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Grandparents Build Stunning Hobbit Shed Using £2.99 Charity Shop Bargains

ImogenGroome
October 22, 2021, 7:00 AM
  • May and Rod Proctor, 71, built their grandson, 5, his own hobbit shed
  • Supplies came from charity shops, eBay and skips they explored on their travels
  • May came up with the designs and Rod made them come to life by building everything
  • The couple saved money by using scrap wood, £2.99 bargains and donations from friends

Keeping an eye on the kids can be difficult at the best of times, especially when they’ve started running around and exploring for themselves. However, one budget-savvy pair of great-grandparents have managed to come up with an ingenious way to keep their grandson entertained - while also sprucing up their already impressively decorated garden.

May and Rod Proctor, 71 and 73 from Leeds, told money-saving community LatestDeals.co.uk: ‘We have 14 grandchildren and 5 great-grandchildren. Pete, our 5 year old grandson, comes here a lot as his mum and dad are always at work. We love having him every weekend and I came up with the idea to make a play shed for him.

`We looked on Pinterest but it was far too expensive so we decided to go DIY. I knew we had wood and cable reels already, and we found some plastic glass in a skip on Main Street. A local shop was doing a refit so we asked and they gave it to us. Plus our daughter gave us spindles and railings so we had lots to get started with.

‘Our other supplies largely came from eBay or the local charity shop. We picked up two large tins of paint from the charity shop for £12 and the fabric we used for the curtains and cushion cover came from eBay for £10. In the charity shop we also picked up a lamp to go in the shed for £2.99 and the artificial grass was £25 from eBay. The other materials, such as the wood for the decking and the shed itself, either came from skips or were given to us by various people. In fact, the decking is actually made out of scaffolding boards!

‘When we were planning where to put the shed, we decided to make use of a patch of spare ground we had under the window. I also knew I wanted it to be high up so we could see him out of the window. Plus we wanted a bit of decking to place a small table and chairs.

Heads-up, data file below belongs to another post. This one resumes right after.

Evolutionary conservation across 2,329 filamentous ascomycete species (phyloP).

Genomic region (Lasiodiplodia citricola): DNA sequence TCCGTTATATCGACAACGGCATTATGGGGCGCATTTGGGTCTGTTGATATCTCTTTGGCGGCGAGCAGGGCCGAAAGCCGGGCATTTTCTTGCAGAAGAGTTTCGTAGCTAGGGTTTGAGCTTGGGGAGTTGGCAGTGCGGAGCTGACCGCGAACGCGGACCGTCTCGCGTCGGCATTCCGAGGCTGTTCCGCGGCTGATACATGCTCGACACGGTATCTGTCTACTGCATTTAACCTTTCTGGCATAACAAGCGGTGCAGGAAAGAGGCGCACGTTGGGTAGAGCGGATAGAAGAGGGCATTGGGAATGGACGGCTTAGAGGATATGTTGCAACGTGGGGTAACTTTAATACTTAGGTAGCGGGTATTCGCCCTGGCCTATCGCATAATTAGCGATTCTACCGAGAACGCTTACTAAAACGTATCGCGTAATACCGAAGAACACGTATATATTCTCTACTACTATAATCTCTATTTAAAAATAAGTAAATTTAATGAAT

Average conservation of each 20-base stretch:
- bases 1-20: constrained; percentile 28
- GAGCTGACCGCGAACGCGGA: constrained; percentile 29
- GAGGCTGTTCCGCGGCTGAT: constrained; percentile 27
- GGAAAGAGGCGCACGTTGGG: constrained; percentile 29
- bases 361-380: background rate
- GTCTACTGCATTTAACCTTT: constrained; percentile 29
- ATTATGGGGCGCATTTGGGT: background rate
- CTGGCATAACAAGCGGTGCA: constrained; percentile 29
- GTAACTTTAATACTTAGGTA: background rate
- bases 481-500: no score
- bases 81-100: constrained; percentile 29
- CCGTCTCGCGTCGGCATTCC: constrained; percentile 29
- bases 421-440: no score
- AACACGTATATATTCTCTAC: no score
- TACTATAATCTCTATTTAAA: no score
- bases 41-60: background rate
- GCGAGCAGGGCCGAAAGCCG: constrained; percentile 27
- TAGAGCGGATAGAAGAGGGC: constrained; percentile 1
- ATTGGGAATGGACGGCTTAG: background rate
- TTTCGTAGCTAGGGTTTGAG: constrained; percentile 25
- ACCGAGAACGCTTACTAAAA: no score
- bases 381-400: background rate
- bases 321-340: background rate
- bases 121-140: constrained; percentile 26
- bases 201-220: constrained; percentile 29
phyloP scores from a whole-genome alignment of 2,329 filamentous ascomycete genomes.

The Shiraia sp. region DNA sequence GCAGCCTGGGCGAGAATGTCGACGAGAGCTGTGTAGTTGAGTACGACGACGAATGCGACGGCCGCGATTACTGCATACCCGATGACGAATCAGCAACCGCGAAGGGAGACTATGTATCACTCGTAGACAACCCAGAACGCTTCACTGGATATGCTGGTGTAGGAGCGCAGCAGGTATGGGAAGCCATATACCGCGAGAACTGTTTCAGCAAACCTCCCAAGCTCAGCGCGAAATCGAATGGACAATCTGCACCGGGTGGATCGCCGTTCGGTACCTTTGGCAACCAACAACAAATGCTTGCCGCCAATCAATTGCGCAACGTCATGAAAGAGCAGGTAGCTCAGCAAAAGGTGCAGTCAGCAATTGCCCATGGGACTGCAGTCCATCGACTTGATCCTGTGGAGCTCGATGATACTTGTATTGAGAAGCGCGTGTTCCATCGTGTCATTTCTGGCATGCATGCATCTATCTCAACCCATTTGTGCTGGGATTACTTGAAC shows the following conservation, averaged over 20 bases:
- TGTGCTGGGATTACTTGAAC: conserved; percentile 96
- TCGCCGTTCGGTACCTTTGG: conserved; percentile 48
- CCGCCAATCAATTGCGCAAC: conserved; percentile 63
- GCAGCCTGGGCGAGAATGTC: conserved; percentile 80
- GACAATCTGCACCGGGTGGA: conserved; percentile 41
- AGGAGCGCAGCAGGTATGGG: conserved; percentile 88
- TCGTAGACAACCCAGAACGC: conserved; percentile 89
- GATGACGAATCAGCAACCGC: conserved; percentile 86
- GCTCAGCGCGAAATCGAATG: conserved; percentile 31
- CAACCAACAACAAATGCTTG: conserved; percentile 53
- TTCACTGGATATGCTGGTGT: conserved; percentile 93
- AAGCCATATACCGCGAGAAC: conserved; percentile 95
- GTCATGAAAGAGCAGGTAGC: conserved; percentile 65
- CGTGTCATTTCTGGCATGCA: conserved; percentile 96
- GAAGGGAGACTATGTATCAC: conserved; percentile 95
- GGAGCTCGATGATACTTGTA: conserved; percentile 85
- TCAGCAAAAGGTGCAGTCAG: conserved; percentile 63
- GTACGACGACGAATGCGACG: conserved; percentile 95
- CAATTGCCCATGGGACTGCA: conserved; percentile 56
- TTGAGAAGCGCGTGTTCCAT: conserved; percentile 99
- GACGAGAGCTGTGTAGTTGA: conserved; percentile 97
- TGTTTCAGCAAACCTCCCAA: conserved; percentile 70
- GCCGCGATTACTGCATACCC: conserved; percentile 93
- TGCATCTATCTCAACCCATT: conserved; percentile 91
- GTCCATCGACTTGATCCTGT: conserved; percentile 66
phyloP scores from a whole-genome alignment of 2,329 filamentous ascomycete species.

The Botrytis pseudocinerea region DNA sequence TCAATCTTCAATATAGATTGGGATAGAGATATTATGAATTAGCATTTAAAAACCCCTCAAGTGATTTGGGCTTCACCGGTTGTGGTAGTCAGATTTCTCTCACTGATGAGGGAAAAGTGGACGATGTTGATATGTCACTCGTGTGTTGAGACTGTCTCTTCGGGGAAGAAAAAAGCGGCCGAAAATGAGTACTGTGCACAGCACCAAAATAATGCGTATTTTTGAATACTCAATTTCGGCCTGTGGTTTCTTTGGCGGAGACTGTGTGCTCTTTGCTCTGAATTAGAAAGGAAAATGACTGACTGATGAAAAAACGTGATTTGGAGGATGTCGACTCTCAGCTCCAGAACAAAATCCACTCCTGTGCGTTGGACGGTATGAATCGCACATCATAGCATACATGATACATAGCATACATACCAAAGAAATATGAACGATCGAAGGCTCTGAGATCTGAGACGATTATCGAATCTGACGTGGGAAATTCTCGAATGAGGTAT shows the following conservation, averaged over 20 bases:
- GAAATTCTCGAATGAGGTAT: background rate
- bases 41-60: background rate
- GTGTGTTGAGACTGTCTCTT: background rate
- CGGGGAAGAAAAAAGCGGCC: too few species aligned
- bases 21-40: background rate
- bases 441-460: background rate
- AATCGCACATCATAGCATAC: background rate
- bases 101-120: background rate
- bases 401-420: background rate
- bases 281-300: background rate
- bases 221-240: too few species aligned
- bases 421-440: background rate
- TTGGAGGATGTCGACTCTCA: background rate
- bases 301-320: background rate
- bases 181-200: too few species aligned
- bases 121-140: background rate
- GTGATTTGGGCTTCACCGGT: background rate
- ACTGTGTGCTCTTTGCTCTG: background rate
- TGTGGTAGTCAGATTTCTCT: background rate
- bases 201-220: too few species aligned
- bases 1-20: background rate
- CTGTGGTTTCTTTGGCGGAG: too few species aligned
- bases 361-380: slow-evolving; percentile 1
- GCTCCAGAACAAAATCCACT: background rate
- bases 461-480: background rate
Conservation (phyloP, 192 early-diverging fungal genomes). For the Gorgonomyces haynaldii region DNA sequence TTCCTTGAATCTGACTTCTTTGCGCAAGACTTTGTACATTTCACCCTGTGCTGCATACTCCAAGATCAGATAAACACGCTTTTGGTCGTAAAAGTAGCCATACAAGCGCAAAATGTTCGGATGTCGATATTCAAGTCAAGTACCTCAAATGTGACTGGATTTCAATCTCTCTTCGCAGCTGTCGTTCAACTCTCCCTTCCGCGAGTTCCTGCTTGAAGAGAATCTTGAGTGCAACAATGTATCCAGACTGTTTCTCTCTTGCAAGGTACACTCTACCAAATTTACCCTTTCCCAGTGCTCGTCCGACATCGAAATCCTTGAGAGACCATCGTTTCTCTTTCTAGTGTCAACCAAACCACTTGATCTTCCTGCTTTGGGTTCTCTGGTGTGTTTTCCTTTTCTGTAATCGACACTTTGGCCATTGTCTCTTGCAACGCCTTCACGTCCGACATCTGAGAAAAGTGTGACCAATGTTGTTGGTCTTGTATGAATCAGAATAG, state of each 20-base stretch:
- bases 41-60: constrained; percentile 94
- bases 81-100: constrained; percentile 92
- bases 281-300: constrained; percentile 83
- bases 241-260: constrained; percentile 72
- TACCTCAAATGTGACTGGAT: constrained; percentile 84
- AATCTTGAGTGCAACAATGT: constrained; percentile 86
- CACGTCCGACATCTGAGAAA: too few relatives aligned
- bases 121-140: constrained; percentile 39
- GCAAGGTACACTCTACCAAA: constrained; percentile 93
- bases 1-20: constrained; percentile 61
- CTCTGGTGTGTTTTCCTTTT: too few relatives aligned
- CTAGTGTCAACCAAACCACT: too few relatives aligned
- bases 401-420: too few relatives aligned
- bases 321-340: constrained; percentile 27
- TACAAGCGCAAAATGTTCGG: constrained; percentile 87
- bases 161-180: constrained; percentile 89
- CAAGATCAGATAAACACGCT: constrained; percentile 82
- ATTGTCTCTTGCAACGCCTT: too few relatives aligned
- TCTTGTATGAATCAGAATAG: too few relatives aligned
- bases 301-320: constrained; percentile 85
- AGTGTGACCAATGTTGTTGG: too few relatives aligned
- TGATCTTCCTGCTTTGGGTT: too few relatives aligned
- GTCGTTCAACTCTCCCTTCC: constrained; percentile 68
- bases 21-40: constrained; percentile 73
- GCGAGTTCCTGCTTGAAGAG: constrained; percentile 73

‘So I sat down and designed it - I created round windows, an arched door, the layout of the decking and so on. We work in a team for our DIY projects - I design and my husband makes. The first step for Rod was to make the decking and steps. He built the decking on a post so the whole area would be high up. We could then plan to put steps in and see our grandson from the kitchen window when the project was finished.

‘A few days later we could get started on the hobbit house. While Rod built the frame, I got started on making the supplies for the interior decorations. I made curtains and large cushion covers using the bargain fabric, and put the little TV from our kitchen in there. Rod built some shelves in there for our grandson to do his colouring and store his belongings.

‘The next step was to paint everything. This was a long job as there was plenty to do! The walls of the shed and the railings - which our daughter gave us - were painted blue, and the doors, windows and roof became red. The gravel path was already there and then two steps lead up to the shed. Rod laid some artificial grass on there and also made some toadstools out of cement, sand and logs for the bases.

‘I bought all of the plants and pansies to line the gravel path from Home Bargains and put them in old teapots we found in the charity shop. The flowers, plants and teapots did not cost more than £30 overall. The project in total took us about two weeks to complete.

‘Now we are done our grandson loves colouring in his own hobbit shed and watching TV, he has brought in some of his own supplies and we love watching him from the kitchen window. All of my garden is done in a similar design and so is our house, no-one can believe how our home looks!

‘My hobbit shed is just one of many things we have made. We made our own toadstools, tables, chairs and fairy houses. Where I live everyone knows Fairy Lane. We made two big fairy houses for children during the first lockdown and put them outside our garden in the little side road.

‘Nobody can believe what we do and it’s all scrap wood and things people give us! Soon we are starting on Fairy Lane Christmas and I will be making it magical with hanging fairies, toadstools, trees and hanging ivy flowers. Now the children can use the hobbit shed to look through the windows and see the Christmas tree, toys and decorations.’

Tom Church, Co-Founder of LatestDeals.co.uk, said: ‘May and Rod have a stunning garden and home which is undoubtedly the talk of the town! It’s clear the couple make a great team and are very talented at both designing and building these creations.

‘If you’re planning a project of your own which involves building some decking, here are my top tips:

‘1. Plan how big you want the decking to be before getting started. This way, you don’t run the risk of having wastage.

‘2. Don’t build the decking in shady areas, as the wood will need more maintenance.

‘3. Ensure you get supplies which are designed specifically for decking. In other words, treated timber and the right screws, so the construction lasts.

‘4. Use a guide marker or set square when cutting wood to prevent it from being wonky.

‘5. Sand down the ends of your timber after cutting it to avoid splinters!’

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Comments
Sugarbabe
Sugarbabea month ago

May and Rod, both of you have done a wonderful job making a hobbit shed for your grandchildren. By recycling whatever you had to hand to keep the costs down, you made the shed look like you spent a lot of money. Well done 😀

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